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scribed and sealed by the collector at the latter port, or, failing the due return of the certificate, to forfeit a sum equal in value to that of the goods shipped ; and the vessel concerned will be deprived of the river-pass, and prohibited from farther trading on the river.

(B.) In the case of native junks chartered or purchased by British subjects to convey produce to or from ports on the Yang-tze-kiang, the Customs at the port of departure shall, on application of the Consul, issue to the party concerned a special junk-pass. But the said party must deposit with the Customs a bond, such party being agent of a mercantile firm established in China, or, if not so, a bond, with 2 sufficient sureties, to the value of the vessel and cargo, to return, within 2 months from the date of this bond, to the collector at the port of departure, the junk-pass issued by him, with an acknowledgment thereon, subscribed and sealed by the collector of the port of destination, of the arrival of the junk and discharge of her cargo, or, failing the due return of this certificate, to forfeit the sum specified in the bond, or deposited with the Customs.

Article XVI corresponds with the original Article X, and will stand.*

(6.) The Prince of Kung to Mr. Bruce. Hien-fung, November 20,

1861.

(Translation.) The Prince of Kung makes a communication.

The 12 Articles affecting trade on the Yang-tze, together with the 5 Articles affecting trade at the northern and southern ports, which after due deliberation were decided on (or, agreed to) by the Foreign Office, were laid before the Throne, and approved on the 12th instant (14th November).

His Highness has written to the Ministers superintending trade at the northern and southern ports respectively to abide by them in every particular, and it now becomes his duty to enclose

of each set of Regulations to His Excellency the British Minister, who, he trusts, will direct the British Consuls at the different ports to take action accordingly.

A necessary communication, addressed to the Hon. Mr. Bruce, &c.

Hien-fung, 11th year, 10th moon, 18th day (20th November, 1861).

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(7.) Notification of the British Consul.

British Consulate, Shanghae, January 4, 1862, The undersigned is authorized by His Excellency the Naval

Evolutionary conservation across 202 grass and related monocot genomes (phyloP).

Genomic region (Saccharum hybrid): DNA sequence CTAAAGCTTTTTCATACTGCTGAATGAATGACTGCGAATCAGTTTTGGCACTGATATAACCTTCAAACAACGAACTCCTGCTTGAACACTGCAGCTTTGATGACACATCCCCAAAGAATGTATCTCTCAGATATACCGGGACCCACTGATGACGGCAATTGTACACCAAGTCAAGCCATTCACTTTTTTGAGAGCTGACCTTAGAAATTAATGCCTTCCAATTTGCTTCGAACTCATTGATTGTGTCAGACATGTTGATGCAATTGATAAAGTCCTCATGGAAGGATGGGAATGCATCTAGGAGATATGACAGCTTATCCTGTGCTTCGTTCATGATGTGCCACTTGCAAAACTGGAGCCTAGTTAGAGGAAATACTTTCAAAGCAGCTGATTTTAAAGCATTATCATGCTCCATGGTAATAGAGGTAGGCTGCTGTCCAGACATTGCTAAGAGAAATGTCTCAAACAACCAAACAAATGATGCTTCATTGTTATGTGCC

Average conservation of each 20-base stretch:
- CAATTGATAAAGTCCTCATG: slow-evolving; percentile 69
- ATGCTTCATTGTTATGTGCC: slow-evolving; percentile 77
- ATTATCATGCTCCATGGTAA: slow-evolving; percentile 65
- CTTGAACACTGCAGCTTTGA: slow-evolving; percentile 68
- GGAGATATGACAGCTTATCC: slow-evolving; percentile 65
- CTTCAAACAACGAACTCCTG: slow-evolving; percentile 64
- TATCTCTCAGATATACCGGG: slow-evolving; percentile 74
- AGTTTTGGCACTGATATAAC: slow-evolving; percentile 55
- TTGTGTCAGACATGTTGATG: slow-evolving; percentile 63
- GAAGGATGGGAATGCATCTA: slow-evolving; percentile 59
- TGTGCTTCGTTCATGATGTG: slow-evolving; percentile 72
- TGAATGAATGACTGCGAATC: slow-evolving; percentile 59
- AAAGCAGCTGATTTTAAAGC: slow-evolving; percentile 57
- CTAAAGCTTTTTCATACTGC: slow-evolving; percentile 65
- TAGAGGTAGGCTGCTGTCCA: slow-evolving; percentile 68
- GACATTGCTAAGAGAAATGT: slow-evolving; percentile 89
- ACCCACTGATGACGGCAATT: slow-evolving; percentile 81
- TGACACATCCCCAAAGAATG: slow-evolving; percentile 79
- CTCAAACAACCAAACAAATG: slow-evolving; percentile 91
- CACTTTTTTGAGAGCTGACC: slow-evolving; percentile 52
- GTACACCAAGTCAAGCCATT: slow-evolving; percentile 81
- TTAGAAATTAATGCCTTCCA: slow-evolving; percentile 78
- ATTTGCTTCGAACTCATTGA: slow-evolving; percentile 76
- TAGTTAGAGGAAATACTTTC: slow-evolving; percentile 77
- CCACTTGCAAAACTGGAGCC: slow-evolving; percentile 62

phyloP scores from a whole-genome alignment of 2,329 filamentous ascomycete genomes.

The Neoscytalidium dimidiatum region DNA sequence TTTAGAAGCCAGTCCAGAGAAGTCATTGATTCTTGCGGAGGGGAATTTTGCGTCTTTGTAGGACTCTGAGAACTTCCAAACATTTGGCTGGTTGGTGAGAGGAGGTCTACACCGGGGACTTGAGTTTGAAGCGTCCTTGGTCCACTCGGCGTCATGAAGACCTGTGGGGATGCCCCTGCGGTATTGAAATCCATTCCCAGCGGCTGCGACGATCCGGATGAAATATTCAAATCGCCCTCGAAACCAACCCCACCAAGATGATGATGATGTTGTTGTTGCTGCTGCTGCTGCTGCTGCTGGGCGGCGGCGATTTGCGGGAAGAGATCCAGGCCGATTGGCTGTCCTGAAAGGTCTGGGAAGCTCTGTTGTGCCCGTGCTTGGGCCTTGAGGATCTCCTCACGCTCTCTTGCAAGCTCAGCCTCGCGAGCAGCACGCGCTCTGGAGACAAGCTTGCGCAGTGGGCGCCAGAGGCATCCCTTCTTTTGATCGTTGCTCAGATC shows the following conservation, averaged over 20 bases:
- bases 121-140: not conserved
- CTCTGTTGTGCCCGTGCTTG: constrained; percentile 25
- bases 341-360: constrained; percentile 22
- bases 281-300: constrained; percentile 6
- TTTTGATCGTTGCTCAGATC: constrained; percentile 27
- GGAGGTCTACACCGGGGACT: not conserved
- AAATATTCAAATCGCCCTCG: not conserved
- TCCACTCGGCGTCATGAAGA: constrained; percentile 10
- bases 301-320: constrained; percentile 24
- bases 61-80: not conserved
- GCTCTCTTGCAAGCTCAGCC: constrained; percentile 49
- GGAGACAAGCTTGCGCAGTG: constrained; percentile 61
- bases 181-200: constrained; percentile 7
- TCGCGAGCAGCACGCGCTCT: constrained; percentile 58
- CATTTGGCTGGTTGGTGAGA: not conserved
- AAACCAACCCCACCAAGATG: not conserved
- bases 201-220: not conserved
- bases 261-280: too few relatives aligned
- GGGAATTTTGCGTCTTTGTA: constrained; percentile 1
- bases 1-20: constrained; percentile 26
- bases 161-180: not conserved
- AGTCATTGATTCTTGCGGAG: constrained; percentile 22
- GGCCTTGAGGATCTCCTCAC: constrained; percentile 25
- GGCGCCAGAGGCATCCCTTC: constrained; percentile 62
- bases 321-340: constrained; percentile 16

* See Page 672.

Commander-in-Chief to publish for the information of British subjects the following Regulations, which are for the future to be observed by British vessels navigating such parts of the Yang-tze River as are occupied by the Tae-pings, instead of those notified by Mr. Consul Meadows on the 18th March last, under the title of “Extracts of a communication made by Commander Aplin to the Tae-ping authorities at Nanking.”

Such portions of the communication in question as are not affected by the new Regulations remain still in force.

WALTER H. MEDHURST, Her Majesty's Consul.

(Annex.) Regulations to be observed by British Vessels navigating

those parts of the Yang-tze-kiang River that are held by the Tae-pings.

Shanghae, December 5, 1861. I. The passes hitherto granted by the senior naval officer at Nanking are abolished.

II. The senior naval officer at Shanghae will, on application, assign to every British vessel of European build, navigating the Yang-tze-kiang, a number which is to be shown whenever she is in sight of a British vessel of war, on a flag of the following description :

Ground, blue; figure, white; head, 6 ft. 3 in.; fly, 7 ft. 6 in.; figures: length, 4 ft.; breath, 8 in.

III. On the first occasion on which the vessel passes up the river, after receiving her number, she will show the certificate granting it to the several vessels of war stationed in the river, after which she may pass up and down without communicating.

IV. All junks or other vessels of native build, entitled by Consular certificate to carry the British flag, will on application, be assigned a number to be endorsed on the back of their certificate by the senior naval officer at the port, or, in his absence, by the Consul. This number is to be painted on both quarters in white figures, 48 inches long, and 8 inches broad.